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Short Cuts

David Runciman: Narcissistic Kevins, 6 November 2014

... Then, having dumped him, the party found it needed him back, partly because he was its one proven winner, and partly because Kevin on the outside was just as poisonous as Kevin on the in (the drip-drip of self-serving innuendo never ceased). A seemingly contrite and humbled Rudd returned to the fold. It was too late: the party was now on a hiding to nothing ...

Blood Ba’th

David Gilmour, 2 February 1989

Asad: The Struggle for the Middle East 
by Patrick Seale.
Tauris, 552 pp., £19.95, October 1988, 1 85043 061 6
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... more chance of honourable retirement than a Syrian Ba’thist leader in the Sixties. The eventual winner of a fiendish series of coups and counter-coups between 1963 and 1970 was a very prudent, wholly unostentatious military figure. Hafiz al-Asad came from one of the less impoverished peasant families in a remote Alawite village consisting of a ...


David Runciman: The Tory State?, 8 September 2016

... official Labour candidate, Frank Dobson, finished a distant third. But the fact that the runaway winner was Ken Livingstone, who stood as an independent but was in effect the alternative Labour candidate (and became the official Labour candidate in 2004), shows the extent of the party’s hold on every aspect of British politics. One mark of a one-party ...

Short Cuts

Helen Thompson: West Ham Disunited, 26 April 2018

... the London Legacy Development Corporation (LLDC) and West Ham, under the majority ownership of David Gold and David Sullivan, two businessmen who had made their money from pornography, agreed that the club would acquire a 99-year lease on the Olympic stadium. By then, West Ham had gone too far to retreat – not least in ...

At the Fondation Custodia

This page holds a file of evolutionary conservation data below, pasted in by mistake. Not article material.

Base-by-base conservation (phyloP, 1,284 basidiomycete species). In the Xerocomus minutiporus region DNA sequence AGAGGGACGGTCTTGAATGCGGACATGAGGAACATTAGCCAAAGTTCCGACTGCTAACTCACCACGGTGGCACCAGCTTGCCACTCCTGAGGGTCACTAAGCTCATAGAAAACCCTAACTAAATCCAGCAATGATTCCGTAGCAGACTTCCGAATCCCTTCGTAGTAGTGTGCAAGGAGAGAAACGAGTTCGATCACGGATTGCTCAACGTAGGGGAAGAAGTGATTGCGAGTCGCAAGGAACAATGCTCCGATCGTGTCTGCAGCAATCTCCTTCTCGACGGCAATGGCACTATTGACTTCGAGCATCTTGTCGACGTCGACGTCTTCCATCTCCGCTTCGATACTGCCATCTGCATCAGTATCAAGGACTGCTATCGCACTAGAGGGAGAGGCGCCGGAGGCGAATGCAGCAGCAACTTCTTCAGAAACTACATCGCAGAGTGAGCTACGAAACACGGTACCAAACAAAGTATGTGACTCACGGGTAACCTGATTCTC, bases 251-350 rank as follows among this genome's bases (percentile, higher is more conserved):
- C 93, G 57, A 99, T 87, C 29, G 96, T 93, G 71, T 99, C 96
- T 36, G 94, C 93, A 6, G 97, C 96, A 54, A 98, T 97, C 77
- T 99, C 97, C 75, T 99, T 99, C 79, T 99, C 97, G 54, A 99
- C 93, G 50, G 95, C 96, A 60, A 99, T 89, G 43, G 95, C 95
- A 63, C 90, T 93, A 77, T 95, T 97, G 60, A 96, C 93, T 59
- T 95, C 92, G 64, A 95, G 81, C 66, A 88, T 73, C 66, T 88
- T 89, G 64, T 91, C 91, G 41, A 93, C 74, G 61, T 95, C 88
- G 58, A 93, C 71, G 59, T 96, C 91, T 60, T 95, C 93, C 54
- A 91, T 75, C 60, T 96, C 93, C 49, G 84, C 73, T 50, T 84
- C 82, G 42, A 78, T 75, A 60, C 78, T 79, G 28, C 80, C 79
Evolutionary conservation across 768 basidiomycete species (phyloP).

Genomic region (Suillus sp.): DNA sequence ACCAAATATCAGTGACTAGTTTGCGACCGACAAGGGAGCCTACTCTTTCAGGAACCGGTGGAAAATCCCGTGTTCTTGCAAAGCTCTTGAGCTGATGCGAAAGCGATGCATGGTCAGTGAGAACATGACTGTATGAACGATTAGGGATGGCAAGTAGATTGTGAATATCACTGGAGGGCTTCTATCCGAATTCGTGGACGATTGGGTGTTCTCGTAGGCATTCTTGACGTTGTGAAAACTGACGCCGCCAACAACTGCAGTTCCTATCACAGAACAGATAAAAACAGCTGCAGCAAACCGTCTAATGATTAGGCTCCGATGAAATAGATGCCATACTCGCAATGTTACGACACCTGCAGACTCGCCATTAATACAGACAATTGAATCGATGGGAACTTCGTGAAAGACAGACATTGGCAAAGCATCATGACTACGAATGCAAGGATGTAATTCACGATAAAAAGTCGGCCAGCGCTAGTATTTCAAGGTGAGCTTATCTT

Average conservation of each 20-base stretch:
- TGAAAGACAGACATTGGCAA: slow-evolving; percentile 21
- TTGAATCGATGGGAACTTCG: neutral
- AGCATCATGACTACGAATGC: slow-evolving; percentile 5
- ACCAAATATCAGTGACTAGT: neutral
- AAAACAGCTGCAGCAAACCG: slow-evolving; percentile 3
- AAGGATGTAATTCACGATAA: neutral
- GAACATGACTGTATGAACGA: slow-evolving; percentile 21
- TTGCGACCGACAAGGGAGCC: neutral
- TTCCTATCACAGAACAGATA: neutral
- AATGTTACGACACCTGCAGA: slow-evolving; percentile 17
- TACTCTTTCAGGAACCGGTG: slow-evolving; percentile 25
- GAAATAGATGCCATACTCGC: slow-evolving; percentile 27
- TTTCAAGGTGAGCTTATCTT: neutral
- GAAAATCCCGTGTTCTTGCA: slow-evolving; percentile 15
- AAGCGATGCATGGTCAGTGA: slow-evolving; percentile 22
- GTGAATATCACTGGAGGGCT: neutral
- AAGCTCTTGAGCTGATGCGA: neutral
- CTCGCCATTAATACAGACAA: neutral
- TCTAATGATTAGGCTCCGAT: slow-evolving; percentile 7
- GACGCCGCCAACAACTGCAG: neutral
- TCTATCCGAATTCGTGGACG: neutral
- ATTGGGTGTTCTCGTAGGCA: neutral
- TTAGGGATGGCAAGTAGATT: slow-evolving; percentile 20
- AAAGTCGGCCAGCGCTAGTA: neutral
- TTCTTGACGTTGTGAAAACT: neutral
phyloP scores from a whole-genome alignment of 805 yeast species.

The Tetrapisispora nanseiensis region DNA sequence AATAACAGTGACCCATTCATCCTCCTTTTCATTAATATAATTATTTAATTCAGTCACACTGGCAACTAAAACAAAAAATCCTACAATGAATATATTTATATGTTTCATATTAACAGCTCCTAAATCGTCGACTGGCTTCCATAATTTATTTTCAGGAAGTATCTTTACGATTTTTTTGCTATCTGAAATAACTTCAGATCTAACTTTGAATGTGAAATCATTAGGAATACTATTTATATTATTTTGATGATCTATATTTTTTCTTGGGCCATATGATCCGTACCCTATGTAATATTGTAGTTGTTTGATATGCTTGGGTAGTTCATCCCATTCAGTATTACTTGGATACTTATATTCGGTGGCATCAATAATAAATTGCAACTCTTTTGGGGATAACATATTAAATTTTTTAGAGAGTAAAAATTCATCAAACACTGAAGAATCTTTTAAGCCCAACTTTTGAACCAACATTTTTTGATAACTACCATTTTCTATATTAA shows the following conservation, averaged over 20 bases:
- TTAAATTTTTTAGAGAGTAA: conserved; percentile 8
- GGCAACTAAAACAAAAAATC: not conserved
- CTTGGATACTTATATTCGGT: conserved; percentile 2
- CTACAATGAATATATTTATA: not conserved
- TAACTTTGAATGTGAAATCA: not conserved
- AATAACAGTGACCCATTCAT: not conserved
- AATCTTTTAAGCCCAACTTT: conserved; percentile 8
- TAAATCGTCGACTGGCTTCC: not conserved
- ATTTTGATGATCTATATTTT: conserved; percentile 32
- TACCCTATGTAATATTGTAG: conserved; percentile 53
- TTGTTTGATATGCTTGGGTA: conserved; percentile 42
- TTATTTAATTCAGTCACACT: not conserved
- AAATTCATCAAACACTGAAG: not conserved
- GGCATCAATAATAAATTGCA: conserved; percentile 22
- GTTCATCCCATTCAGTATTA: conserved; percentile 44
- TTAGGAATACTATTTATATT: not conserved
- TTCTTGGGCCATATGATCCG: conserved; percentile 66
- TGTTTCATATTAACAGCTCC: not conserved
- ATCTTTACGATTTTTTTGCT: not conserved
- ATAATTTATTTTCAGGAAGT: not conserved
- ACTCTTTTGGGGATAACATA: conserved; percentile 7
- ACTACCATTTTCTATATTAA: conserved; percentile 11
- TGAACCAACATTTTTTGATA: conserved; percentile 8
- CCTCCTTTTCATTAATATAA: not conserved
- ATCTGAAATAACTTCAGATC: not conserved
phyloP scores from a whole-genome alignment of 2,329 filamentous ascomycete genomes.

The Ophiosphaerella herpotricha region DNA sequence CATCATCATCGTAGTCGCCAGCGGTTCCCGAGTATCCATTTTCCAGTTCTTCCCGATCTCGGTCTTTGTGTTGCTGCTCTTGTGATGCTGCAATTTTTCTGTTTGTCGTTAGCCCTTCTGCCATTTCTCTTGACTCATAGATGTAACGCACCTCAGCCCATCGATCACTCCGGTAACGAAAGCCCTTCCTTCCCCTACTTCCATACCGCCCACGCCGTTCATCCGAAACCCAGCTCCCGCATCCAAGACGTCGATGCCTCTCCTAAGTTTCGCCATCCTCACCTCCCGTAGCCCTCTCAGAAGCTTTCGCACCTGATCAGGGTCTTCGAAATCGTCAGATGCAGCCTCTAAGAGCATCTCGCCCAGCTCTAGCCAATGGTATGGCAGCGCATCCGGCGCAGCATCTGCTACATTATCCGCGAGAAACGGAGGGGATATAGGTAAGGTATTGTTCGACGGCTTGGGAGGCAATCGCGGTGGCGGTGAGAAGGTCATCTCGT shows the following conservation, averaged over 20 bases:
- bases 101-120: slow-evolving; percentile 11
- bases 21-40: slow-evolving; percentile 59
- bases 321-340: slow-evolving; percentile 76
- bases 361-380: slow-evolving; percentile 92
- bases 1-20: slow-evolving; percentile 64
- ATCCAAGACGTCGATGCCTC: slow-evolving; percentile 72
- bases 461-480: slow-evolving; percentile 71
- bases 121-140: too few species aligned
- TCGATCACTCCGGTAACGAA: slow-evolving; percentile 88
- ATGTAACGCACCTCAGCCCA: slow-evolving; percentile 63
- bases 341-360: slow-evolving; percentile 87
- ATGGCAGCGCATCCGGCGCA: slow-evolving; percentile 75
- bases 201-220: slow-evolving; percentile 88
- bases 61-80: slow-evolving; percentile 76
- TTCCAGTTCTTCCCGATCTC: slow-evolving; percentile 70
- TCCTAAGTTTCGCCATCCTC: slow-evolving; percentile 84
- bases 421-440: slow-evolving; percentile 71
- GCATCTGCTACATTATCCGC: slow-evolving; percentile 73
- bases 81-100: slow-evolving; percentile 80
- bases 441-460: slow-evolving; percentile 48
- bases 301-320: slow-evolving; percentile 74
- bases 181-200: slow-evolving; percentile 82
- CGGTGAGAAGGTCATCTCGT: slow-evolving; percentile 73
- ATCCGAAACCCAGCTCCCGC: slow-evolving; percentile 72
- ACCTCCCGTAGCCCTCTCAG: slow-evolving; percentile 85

Julian Barnes: Wilhelm Eckersberg, 28 July 2016

... of the Prix de Rome. But official money was tight, and he was advised to wait for the previous winner to return before taking up the prize. So Rome (1813-16) was preceded by Paris (1810-13), where he spent a year ‘beneath the eye’ of Jacques-Louis David. Here he received the full stamp of French neoclassicism. But ...

Is this the end of the UK?

David Runciman: The End of the UK?, 27 May 2010

... of politicians in particular, that they were resolved to contrive a result in which nobody was the winner. Electoral politics resembles sport in many ways – the tribalism, the big build-up, the overwhelming focus on the result – but this election illustrated at least one way in which it is different: in politics when the final whistle blows it is possible ...

Didn’t they notice?

David Runciman: Offshore, 14 April 2011

Treasure Islands: Tax Havens and the Men who Stole the World 
by Nicholas Shaxson.
Bodley Head, 329 pp., £14.99, January 2011, 978 1 84792 110 9
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Winner-Take-All Politics: How Washington Made the Rich Richer – and Turned Its Back on the Middle Class 
by Jacob Hacker and Paul Pierson.
Simon and Schuster, 368 pp., £11.50, March 2011, 978 1 4165 8870 2
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... justice (who isn’t?). He is also, on some accounts, a victim: his unfortunate mentor at the LSE, David Held, has described the predicament the ostensibly reform-minded Saif found himself in after his father’s people had revolted as ‘the stuff of Shakespeare’, but that surely is letting everyone concerned off far too lightly. He may just be a ...

Warthog Dynamism

David Bromwich, 19 November 2020

... tie up lawsuits against his organisation as they go through the courts – until he emerged as the winner. Or, if the election result were delayed because the vote was too close to call, his followers should blame the Supreme Court: the very court to which he had lately added three justices to make a conservative majority. As it fell out, Trump panicked at ...
Intifada. The Palestinian Uprising: Israel’s Third Front 
by Ze’ev Schiff and Ehud Ya’ari.
Simon and Schuster, 352 pp., £14.95, May 1990, 0 671 67530 3